6. Design an inbound recruiting strategy. Create and share content to attract job seekers to your website – and your jobs:
    • Create a content plan. Communicate job opportunities to active job seekers; engage passive candidates with content that answers questions about their career and personal interests.
    • Share that content in the places your target audience lives online. Use SEO, social media, email and PPC to ensure your content reaches job seekers.
  7. Go social. LinkedIn, Facebook and Instagram offer a wealth of options for attracting, engaging and recruiting qualified talent. Determine which sites your best prospects use, and use these platforms to increase awareness, post jobs, create talent networks, build your employment brand and more.
  8. Leverage SEO. Make sure your jobs and website come up when job seekers search on Google and other search engines:
    • Ensure your jobs portal and all your jobs are on your domain or a jobs subdomain.
    • Optimize individual job pages based on the job title and location in the URL, page title and page content.
    • Optimize each job for Google for Jobs and incorporate the Google Cloud Job Discovery API – so Google knows every time you post a new job.
  9. Build your employment brand. Build your reputation as a best place to work in your local market or industry:
    • Win awards like Inavero’s Best of Staffing Talent.
    • Publicize your participation in local community events.
    • Explore new ways to advertise your brand to job seekers.
    • Proactively build positive reviews online.
  10. Enhance your candidate experience. Examine every touch point, looking for opportunities to make working with you easier by improving communication, speeding candidate intake and helping job seekers find their ideal opportunity.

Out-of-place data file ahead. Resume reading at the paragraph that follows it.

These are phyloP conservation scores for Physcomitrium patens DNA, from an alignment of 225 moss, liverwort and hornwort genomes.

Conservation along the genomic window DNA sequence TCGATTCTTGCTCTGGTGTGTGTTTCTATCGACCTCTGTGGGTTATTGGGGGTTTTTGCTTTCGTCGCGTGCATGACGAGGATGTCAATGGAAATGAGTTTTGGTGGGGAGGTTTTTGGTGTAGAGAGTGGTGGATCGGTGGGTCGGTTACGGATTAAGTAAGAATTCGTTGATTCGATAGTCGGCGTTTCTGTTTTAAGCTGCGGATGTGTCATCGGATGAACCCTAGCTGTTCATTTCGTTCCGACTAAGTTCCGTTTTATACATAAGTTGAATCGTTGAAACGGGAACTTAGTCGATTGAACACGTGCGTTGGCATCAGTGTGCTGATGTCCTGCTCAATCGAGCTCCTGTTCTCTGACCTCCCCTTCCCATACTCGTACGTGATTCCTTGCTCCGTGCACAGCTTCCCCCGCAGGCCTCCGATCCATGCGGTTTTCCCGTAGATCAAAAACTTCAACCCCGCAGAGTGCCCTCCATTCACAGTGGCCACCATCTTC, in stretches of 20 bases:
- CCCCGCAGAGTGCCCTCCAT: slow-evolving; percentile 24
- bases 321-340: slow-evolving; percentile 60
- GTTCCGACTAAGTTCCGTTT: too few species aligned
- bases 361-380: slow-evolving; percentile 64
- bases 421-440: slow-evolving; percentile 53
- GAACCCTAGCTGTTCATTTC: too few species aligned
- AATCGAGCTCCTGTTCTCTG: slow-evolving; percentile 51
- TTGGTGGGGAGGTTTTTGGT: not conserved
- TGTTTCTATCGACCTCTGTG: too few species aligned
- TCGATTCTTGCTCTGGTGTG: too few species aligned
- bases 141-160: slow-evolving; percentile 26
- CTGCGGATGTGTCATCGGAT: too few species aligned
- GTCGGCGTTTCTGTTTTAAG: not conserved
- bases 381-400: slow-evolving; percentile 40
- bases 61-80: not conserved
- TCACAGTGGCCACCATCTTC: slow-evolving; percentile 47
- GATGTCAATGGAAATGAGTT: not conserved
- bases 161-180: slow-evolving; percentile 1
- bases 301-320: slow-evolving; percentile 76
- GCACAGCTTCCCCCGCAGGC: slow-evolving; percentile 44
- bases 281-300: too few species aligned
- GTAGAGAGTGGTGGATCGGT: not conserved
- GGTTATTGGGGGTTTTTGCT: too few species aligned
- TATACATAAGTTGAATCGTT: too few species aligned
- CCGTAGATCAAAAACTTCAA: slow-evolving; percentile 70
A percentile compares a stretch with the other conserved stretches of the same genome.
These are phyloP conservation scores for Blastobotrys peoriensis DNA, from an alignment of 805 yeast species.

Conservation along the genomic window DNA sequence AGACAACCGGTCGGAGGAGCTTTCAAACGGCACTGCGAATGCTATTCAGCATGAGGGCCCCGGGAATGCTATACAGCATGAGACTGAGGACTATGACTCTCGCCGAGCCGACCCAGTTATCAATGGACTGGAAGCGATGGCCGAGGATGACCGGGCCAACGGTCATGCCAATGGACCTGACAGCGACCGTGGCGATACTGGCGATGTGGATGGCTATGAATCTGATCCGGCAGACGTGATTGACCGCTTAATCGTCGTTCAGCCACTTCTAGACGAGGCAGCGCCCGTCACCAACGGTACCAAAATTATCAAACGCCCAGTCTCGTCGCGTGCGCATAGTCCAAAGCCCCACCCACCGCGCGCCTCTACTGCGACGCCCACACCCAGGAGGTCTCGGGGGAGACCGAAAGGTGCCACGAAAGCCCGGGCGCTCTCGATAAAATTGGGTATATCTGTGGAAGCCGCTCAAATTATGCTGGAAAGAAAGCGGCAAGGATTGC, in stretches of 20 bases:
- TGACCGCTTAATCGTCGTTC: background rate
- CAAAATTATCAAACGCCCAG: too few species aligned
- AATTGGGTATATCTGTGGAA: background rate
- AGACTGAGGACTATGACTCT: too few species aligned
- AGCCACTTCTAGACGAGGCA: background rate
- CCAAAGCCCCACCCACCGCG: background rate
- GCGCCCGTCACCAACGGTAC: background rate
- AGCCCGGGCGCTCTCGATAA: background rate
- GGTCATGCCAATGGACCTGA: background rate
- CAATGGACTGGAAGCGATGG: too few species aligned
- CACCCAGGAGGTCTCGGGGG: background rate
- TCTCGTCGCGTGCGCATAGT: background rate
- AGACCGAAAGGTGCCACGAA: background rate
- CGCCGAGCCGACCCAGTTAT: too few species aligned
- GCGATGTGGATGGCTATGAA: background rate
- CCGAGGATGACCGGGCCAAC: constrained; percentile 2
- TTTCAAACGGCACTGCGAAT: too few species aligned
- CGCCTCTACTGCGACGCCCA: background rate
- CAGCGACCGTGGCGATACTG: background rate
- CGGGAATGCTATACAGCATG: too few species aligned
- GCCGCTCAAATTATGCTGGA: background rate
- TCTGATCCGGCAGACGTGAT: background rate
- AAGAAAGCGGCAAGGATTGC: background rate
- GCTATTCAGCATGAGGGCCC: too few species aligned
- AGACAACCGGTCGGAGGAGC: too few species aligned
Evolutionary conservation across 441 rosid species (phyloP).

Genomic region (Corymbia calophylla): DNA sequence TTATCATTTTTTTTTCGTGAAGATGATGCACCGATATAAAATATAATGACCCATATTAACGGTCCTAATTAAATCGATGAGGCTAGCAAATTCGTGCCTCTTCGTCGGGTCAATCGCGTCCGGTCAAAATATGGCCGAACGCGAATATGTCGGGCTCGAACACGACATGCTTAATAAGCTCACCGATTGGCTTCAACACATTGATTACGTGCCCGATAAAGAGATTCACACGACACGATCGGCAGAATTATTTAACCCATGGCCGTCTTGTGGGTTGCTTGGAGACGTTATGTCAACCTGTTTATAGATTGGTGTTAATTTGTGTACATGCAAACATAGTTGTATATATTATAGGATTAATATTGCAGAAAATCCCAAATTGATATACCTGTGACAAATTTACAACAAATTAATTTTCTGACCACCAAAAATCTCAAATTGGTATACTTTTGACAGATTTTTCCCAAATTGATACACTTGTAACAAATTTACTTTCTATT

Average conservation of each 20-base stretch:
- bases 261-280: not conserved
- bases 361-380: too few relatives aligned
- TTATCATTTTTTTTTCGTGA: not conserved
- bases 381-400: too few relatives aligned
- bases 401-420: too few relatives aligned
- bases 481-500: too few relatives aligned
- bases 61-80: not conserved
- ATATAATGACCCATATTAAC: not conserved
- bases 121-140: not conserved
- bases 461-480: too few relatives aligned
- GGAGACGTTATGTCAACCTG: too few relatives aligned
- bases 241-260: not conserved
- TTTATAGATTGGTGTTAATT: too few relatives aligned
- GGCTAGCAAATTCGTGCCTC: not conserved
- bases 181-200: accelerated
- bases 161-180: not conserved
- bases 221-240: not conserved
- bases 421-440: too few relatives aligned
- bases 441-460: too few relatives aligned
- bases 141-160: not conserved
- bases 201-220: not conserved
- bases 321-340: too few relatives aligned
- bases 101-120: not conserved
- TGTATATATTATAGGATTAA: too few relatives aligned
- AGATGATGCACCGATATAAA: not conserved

PREMIUM CONTENT: Online Job advertising Landscape report

This is by no means an exhaustive list of recruiting ideas.

But it’s a start! Yes, Indeed is taking away your freebies, and no, you’re not doomed. You have myriad options for recruiting great talent in our current economy. To thrive the recruiting apocalypse, take these next steps:

  1. Define your goals: What will you need to replace once Indeed’s free traffic goes away?
  2. Define your budget: How much will you spend to test ideas?
  3. Test: Benchmark results from your current paid advertising. Set up new tests and measure results again.
  4. Determine resource needs: What can you execute on your own – and where will you need help?
  5. Go: Get the support you need. Refine your tests and scale your successful results.

Want more recruiting ideas?

Download these two freebies:

David Searns

David Searns
David Searns is president and CEO of Haley Marketing, a company focused on marketing for staffing and recruiting firms. He can be reached at dsearns (at) haleymarketing (dot) com.

David Searns